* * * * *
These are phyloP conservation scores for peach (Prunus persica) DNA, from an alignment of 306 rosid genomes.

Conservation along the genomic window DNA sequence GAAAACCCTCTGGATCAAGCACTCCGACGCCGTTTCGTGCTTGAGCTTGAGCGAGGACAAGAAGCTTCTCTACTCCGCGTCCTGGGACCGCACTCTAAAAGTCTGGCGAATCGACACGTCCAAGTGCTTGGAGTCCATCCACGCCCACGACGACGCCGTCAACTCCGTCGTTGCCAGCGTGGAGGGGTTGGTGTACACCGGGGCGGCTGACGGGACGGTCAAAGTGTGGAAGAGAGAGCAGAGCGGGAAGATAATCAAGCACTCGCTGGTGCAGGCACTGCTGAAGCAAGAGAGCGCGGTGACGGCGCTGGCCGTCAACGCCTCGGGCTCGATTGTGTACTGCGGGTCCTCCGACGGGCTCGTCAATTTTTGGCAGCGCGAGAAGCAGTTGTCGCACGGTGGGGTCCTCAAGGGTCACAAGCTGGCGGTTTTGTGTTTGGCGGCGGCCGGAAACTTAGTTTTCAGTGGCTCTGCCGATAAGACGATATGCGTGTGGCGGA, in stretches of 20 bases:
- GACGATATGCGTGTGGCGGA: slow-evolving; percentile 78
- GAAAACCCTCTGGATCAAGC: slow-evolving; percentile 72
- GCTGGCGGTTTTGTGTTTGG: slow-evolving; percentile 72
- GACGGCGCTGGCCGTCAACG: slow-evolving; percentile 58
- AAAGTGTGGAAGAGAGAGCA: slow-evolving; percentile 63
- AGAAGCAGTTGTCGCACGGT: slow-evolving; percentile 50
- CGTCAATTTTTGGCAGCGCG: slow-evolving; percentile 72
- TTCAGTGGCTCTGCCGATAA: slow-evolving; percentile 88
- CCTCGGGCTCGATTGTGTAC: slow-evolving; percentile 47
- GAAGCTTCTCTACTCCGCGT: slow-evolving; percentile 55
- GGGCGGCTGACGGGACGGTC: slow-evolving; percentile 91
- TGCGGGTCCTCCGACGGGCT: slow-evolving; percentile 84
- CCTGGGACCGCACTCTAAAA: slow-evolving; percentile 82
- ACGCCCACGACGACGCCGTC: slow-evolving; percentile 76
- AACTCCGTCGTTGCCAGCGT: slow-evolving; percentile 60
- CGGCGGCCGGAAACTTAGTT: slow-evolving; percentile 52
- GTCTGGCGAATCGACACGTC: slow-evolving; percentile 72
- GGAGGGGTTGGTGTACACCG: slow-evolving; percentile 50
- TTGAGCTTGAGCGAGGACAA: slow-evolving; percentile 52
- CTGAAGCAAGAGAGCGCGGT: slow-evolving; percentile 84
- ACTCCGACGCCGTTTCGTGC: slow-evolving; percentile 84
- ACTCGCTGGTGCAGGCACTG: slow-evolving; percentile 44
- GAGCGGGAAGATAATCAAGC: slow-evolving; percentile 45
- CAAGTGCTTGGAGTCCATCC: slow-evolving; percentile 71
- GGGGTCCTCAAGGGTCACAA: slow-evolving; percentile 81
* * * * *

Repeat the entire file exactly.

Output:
These are phyloP conservation scores for peach (Prunus persica) DNA, from an alignment of 306 rosid genomes.

Conservation along the genomic window DNA sequence GAAAACCCTCTGGATCAAGCACTCCGACGCCGTTTCGTGCTTGAGCTTGAGCGAGGACAAGAAGCTTCTCTACTCCGCGTCCTGGGACCGCACTCTAAAAGTCTGGCGAATCGACACGTCCAAGTGCTTGGAGTCCATCCACGCCCACGACGACGCCGTCAACTCCGTCGTTGCCAGCGTGGAGGGGTTGGTGTACACCGGGGCGGCTGACGGGACGGTCAAAGTGTGGAAGAGAGAGCAGAGCGGGAAGATAATCAAGCACTCGCTGGTGCAGGCACTGCTGAAGCAAGAGAGCGCGGTGACGGCGCTGGCCGTCAACGCCTCGGGCTCGATTGTGTACTGCGGGTCCTCCGACGGGCTCGTCAATTTTTGGCAGCGCGAGAAGCAGTTGTCGCACGGTGGGGTCCTCAAGGGTCACAAGCTGGCGGTTTTGTGTTTGGCGGCGGCCGGAAACTTAGTTTTCAGTGGCTCTGCCGATAAGACGATATGCGTGTGGCGGA, in stretches of 20 bases:
- GACGATATGCGTGTGGCGGA: slow-evolving; percentile 78
- GAAAACCCTCTGGATCAAGC: slow-evolving; percentile 72
- GCTGGCGGTTTTGTGTTTGG: slow-evolving; percentile 72
- GACGGCGCTGGCCGTCAACG: slow-evolving; percentile 58
- AAAGTGTGGAAGAGAGAGCA: slow-evolving; percentile 63
- AGAAGCAGTTGTCGCACGGT: slow-evolving; percentile 50
- CGTCAATTTTTGGCAGCGCG: slow-evolving; percentile 72
- TTCAGTGGCTCTGCCGATAA: slow-evolving; percentile 88
- CCTCGGGCTCGATTGTGTAC: slow-evolving; percentile 47
- GAAGCTTCTCTACTCCGCGT: slow-evolving; percentile 55
- GGGCGGCTGACGGGACGGTC: slow-evolving; percentile 91
- TGCGGGTCCTCCGACGGGCT: slow-evolving; percentile 84
- CCTGGGACCGCACTCTAAAA: slow-evolving; percentile 82
- ACGCCCACGACGACGCCGTC: slow-evolving; percentile 76
- AACTCCGTCGTTGCCAGCGT: slow-evolving; percentile 60
- CGGCGGCCGGAAACTTAGTT: slow-evolving; percentile 52
- GTCTGGCGAATCGACACGTC: slow-evolving; percentile 72
- GGAGGGGTTGGTGTACACCG: slow-evolving; percentile 50
- TTGAGCTTGAGCGAGGACAA: slow-evolving; percentile 52
- CTGAAGCAAGAGAGCGCGGT: slow-evolving; percentile 84
- ACTCCGACGCCGTTTCGTGC: slow-evolving; percentile 84
- ACTCGCTGGTGCAGGCACTG: slow-evolving; percentile 44
- GAGCGGGAAGATAATCAAGC: slow-evolving; percentile 45
- CAAGTGCTTGGAGTCCATCC: slow-evolving; percentile 71
- GGGGTCCTCAAGGGTCACAA: slow-evolving; percentile 81